Monday 26 Sep 2016

Homework is Work
Jennifer Flaten

Hunched over the kitchen table, tightly gripping my pencil, I furiously scribble on a piece of paper.

With a sigh, I sit back and contemplate what I have written. Double drat! That isn't right; I quickly erase the entire page, trying very hard not to rub the eraser so hard I rip the paper. Once the page is blank, smeared and thinner but blank I start anew.

Am I doing my taxes? No. Am I balancing my checkbook? Heavens no. Am I working on a complex algorithm that will lead to the invention of a lifetime, thus leaving me to sip Pina Coladas on the beach for the rest of my life?

Ah, if only it were something as simple as that.

Nope, I am engaged in that terrible H word. No, not that word, the other one. The little word that strikes terror into a parent's heart, a word more feared then death and taxes-the seven-letter H word-homework.

Yeah, in this house, homework is right up there with the other seven words you can't say on TV.

If you haven't already guessed it, let me come right out and say it-I don't like homework.

I didn't like it as a kid; in fact, I frequently "forgot" my books at school. The next day found me attempting to write a 500-word essay five minutes before class started.

I know what you're thinking smarty pants but I didn't start this essay five minutes before it was due. It was more like 10, anyway, I digress.

Needless to say, my aversion to homework hasn't diminished as I have matured or failed to mature as the case may be.

Oh, who wants to sit around conjugating verbs after a hard day slaving over the keyboard, oddly enough conjugating verbs?

It's not that I am against homework; I know it is a necessary part of the educational process. I am against the fact that I have to be the homework police and the encyclopedia of mom.

It is sure hard to help the kids do the homework, when you weren't there for the original lesson. I mean I know how I add (with a calculator) or find the capital of Ecuador (with Google) but that is not how they want it done in school.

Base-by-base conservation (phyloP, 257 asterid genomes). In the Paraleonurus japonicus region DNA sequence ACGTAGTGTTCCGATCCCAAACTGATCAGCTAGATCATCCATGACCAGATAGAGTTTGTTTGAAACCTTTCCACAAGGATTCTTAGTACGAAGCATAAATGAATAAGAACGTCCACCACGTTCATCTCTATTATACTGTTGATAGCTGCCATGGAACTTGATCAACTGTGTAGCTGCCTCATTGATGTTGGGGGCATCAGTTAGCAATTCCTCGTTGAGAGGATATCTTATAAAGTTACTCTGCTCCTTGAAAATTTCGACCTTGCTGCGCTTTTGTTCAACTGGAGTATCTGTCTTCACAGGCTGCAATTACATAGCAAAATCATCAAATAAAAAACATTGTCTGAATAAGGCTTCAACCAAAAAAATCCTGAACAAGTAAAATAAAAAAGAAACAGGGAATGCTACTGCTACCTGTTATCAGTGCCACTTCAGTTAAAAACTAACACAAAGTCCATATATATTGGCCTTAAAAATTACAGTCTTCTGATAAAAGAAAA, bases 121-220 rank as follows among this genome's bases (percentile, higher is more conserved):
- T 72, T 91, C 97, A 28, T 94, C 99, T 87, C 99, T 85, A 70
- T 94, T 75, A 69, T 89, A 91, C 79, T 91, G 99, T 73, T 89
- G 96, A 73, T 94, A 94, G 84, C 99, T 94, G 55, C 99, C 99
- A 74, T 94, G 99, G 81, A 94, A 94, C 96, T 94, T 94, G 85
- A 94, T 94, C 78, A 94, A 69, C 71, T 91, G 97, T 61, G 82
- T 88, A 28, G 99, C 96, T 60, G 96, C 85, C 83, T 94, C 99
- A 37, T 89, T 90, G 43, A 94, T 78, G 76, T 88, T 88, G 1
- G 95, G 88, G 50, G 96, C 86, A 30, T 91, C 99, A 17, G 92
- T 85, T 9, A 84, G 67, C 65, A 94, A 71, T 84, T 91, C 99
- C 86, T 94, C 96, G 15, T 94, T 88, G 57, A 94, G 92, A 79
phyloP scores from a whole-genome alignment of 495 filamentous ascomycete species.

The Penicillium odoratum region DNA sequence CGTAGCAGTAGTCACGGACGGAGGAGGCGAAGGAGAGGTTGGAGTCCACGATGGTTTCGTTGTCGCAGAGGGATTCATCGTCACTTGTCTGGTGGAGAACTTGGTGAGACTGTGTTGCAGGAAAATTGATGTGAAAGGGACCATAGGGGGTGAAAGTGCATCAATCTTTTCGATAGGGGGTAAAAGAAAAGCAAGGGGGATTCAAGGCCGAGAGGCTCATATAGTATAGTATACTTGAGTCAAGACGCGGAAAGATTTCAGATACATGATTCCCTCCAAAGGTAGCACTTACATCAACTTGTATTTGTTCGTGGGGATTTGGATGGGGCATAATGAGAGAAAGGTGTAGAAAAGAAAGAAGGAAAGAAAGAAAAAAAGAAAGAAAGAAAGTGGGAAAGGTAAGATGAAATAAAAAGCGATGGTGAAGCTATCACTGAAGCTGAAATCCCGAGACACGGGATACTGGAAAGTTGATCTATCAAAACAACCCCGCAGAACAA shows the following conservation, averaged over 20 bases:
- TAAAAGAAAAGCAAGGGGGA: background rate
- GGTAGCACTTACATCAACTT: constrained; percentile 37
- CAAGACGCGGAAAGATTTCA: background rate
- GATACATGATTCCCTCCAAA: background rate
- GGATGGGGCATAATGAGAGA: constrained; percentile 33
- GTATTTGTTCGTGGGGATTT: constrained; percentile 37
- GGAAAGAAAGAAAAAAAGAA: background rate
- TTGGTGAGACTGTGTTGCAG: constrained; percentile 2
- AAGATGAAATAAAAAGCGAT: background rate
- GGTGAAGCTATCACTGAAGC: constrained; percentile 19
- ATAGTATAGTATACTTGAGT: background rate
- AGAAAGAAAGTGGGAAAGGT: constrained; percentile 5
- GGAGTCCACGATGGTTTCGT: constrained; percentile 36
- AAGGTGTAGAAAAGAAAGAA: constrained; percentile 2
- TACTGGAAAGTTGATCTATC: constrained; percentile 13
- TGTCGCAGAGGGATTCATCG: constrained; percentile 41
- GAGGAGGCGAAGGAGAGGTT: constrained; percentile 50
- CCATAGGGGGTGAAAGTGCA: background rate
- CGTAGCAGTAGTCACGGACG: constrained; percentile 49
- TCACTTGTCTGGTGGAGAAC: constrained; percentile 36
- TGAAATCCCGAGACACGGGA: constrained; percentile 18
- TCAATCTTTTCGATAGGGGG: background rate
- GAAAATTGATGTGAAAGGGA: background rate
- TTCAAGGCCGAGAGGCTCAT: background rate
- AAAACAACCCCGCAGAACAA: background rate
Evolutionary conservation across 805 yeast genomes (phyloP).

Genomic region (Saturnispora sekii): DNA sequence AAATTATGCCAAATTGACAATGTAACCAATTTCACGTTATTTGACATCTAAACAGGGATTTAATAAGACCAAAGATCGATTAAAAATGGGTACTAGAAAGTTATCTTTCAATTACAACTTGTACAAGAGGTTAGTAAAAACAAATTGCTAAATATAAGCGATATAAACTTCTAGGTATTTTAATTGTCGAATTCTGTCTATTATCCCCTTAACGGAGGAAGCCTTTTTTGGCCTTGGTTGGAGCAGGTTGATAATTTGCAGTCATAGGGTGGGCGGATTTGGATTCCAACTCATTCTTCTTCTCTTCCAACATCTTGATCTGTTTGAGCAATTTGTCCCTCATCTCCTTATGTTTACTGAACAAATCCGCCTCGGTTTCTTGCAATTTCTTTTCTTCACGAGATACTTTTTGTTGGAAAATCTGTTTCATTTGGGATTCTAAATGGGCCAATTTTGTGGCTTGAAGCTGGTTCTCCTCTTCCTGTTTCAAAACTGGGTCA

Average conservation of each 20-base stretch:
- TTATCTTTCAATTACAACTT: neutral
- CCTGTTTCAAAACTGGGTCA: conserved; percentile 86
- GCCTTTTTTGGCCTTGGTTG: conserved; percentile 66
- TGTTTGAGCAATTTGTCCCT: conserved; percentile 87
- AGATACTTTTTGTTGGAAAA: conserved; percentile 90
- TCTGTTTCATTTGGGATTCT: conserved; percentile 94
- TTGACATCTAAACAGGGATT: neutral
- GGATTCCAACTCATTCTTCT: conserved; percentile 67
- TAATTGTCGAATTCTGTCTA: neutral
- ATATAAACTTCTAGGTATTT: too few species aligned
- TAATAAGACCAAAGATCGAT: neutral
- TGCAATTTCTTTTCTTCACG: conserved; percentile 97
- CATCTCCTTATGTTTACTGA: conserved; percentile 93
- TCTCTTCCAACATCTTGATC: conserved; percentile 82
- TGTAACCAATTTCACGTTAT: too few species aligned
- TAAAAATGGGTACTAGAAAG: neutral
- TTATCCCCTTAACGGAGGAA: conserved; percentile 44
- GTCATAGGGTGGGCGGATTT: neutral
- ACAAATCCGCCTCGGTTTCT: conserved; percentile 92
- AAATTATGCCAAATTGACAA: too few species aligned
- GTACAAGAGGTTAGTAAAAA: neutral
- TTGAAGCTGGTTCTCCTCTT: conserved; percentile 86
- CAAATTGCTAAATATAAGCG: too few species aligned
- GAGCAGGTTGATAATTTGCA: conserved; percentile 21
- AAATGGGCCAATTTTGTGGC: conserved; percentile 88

Each day I peer into the kids backpack hoping to find it devoid of wrinkled and creased papers, which I often mistakenly toss in the rubbish bin only to find out later that they were homework.

I can't believe that teachers won't accept "my mom threw it away" as an excuse!

We all know that kids are notorious for not "remembering" that they have homework.

That is why our school the eliminated a bit of the guesswork, you know that part where you hold up a chocolate stained, crumpled piece of paper and ask "is this your math homework?" and the kids shrugs and says "I don't know", by giving the kids assignment notebooks.

The kids are responsible for writing the homework assignments in the assignment notebook. My mission if I choose to accept it, and I suppose I have no choice, is to decode their chicken scratch, find the papers that go with the assignment, and ride herd on them while they do it.

All the while, I am scratching my head at how they teach things these days. As I attempt to explain something that I do unconsciously everyday (figure out what 4hrs and 20minutes from 8:30 is) to a kid who is more interested in playing with the new kitten then finishing their math.

Then when we are finally done wrestling over expressing the number 10 15 different ways, I have to remember to sign off on not only the actual homework page but also the page in the assignment notebook or my kid gets a zero.

I tell you this homework is just too much home work.

Jennifer Flaten lives where the local delicacy is fried cheese, Wisconsin. She writes about family life, its amusing or not so amusing moments. "At least it's not another article on global warming," she says. Jennifer bakes a mean banana bread and admits an unusual attraction to balloon animals and cup cakes. Busy preparing for the zombie apocalypse, she stills finds time to write "As I See It," her witty, too often true column. "My urge to write," says Jennifer, "is driven by my love of cupcakes, with sprinkles on top. Who wouldn't write for cupcakes, with sprinkles," she wonders.

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